Lisa and I spent four hours touring this region. To our surprise it was a rugged mountainous area of beautiful sandstone cliffs. As recently as 1990, the region was inaccessible by car and even then only a rough track was cut between Khasab and the capital of Muscat. By 1997, the community had only 3 cars. The current Sultan assumed power in a palace coup against his father in 1970. Prior to that time, contact with the outside world was prohibited. Sometime after the new Sultan, outside contact was allowed. Oil was discovered and the Sultan wisely started to use Oman’s oil wealth for its people. Part of that growth was to build a magnificent road system, which today connects Khasab not only to Muscat, but to its neighbors. We drove along the coast road, which was an engineering marvel and which had been constructed by an American company. Curving along the mountainous coast, the drive offered magnificent scenery and a series of small fishing villages. Today all of the local families have at least two cars, and most now live in beautiful villas. The government is buying the old adobe homes and providing the owners land to construct new homes. Then they assist with obtaining long term financing for any balance. The old adobe homes are being bulldozed into history. When the Sultan took power, there were only 3 schools in the country, and today everyone is entitled to free education and I think I heard over 60,000 schools.

The Omanis are a very conservative and private people. While the area has magnificent beaches, we never saw anyone using them. We were told that men will swim, but that woman may not show their figures. Sometimes they will go swimming with all their clothes on. Interestingly we saw almost no women during our visit, only men. Since this area receives only 5 days per year of rain on average, the principle occupation is fishing, not farming. It was common to see men walking along the roadside carrying a big fish from the morning’s catch. They were taking it home for lunch. I am glad that we visited in winter, but even so the temperature was 93 degrees, and they say that summer is almost unbearable.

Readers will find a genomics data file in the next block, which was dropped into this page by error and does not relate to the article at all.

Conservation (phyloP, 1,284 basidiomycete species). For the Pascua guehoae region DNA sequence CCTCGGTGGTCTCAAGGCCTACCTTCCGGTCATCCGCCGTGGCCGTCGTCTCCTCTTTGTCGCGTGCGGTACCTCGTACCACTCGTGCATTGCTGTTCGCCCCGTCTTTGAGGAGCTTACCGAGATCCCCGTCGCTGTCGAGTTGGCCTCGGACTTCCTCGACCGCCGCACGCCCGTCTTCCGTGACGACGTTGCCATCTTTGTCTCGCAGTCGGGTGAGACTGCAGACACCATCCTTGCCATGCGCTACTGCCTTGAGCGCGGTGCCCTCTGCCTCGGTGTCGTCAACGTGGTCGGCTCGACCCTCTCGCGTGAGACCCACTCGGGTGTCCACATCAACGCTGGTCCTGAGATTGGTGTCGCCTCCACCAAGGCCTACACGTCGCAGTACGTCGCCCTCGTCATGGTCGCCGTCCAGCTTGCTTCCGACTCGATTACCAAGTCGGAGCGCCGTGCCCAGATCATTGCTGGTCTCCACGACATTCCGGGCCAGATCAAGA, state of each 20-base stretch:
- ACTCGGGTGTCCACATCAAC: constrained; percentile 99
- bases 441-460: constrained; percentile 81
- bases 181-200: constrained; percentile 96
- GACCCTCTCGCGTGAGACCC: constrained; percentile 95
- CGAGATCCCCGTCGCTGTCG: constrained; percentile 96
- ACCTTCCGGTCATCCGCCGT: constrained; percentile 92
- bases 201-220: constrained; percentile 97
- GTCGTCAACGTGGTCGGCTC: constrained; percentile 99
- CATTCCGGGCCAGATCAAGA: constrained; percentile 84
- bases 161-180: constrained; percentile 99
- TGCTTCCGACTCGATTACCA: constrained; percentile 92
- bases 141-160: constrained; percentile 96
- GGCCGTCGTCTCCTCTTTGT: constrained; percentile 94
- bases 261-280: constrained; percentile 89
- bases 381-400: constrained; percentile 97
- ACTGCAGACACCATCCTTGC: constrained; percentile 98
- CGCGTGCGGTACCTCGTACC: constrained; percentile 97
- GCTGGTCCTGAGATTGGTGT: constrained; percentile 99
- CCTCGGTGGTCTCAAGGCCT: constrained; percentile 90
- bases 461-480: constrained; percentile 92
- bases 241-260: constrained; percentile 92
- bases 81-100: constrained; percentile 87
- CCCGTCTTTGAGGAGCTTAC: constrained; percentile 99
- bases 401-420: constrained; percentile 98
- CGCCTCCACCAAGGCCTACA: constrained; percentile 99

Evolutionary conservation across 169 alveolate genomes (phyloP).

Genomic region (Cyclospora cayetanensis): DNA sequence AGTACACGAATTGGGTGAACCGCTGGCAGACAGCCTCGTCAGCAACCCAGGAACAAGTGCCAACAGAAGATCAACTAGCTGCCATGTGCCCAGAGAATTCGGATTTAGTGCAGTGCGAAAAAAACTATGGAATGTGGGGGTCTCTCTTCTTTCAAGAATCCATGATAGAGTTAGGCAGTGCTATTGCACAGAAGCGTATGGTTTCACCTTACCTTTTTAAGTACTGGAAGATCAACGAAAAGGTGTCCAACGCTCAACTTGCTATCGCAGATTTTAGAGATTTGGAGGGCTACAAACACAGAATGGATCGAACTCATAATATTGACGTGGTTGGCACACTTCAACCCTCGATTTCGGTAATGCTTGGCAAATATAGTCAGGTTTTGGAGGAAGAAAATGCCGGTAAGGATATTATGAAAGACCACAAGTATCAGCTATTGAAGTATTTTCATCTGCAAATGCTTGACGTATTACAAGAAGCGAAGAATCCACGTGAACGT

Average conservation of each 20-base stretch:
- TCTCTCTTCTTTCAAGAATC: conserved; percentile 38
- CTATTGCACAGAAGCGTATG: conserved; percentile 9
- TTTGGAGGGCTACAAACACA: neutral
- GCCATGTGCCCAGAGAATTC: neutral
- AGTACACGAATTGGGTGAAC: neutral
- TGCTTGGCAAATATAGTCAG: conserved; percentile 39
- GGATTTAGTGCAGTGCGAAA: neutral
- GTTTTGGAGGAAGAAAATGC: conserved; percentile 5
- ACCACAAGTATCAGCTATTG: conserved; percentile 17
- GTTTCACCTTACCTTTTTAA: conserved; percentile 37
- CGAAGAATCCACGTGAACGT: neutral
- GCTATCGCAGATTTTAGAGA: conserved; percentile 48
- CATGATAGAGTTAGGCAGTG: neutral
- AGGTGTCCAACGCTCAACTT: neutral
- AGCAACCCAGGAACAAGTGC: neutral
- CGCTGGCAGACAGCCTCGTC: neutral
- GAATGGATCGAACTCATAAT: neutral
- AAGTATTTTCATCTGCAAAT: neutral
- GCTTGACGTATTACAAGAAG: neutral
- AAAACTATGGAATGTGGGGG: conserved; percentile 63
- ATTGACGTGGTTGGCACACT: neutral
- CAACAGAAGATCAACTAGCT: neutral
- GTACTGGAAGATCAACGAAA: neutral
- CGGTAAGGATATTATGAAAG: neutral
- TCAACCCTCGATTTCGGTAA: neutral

Our first stop was to visit Khasab Castle, a restored fortress built by the Portuguese in the 1600’s. From there, we drove the coast road for over an hour and were halfway to Dubai had we continued. We turned around at the small fishing village of Burka and returned for a quick tour of Khasab.

While there was not much to see in the region, the tour company made sure we saw what there was. It is interesting to see how a region with almost no resources and which is carved out of the surrounding mountains is being quickly brought into the 21st century. You might wonder how a city with only 18,000 people has the resources to handle a large cruise ship. The answer is simple, the personnel and coaches all drove in from Dubai.

Tomorrow we will travel to Al Fujairah in the United Arab Emirates, another new experience.

PS The Pirates are BACK! Or so we are told! When we got to our room there was a letter from the Captain informing us that our travels over the next several days would take us directly into the main area of pirate activity. He informed us that there would be a muster of ALL ships personnel and passengers tomorrow to discuss the situation. Don’t know what is up yet, but hang on for more.

1 comment:

Sapna Anu B.George said...

I was searching for Muzanthum and landed in your page.I am an Indian, resident of Oman and a freelancer. It was totally informative.Good to meet you in Blog World.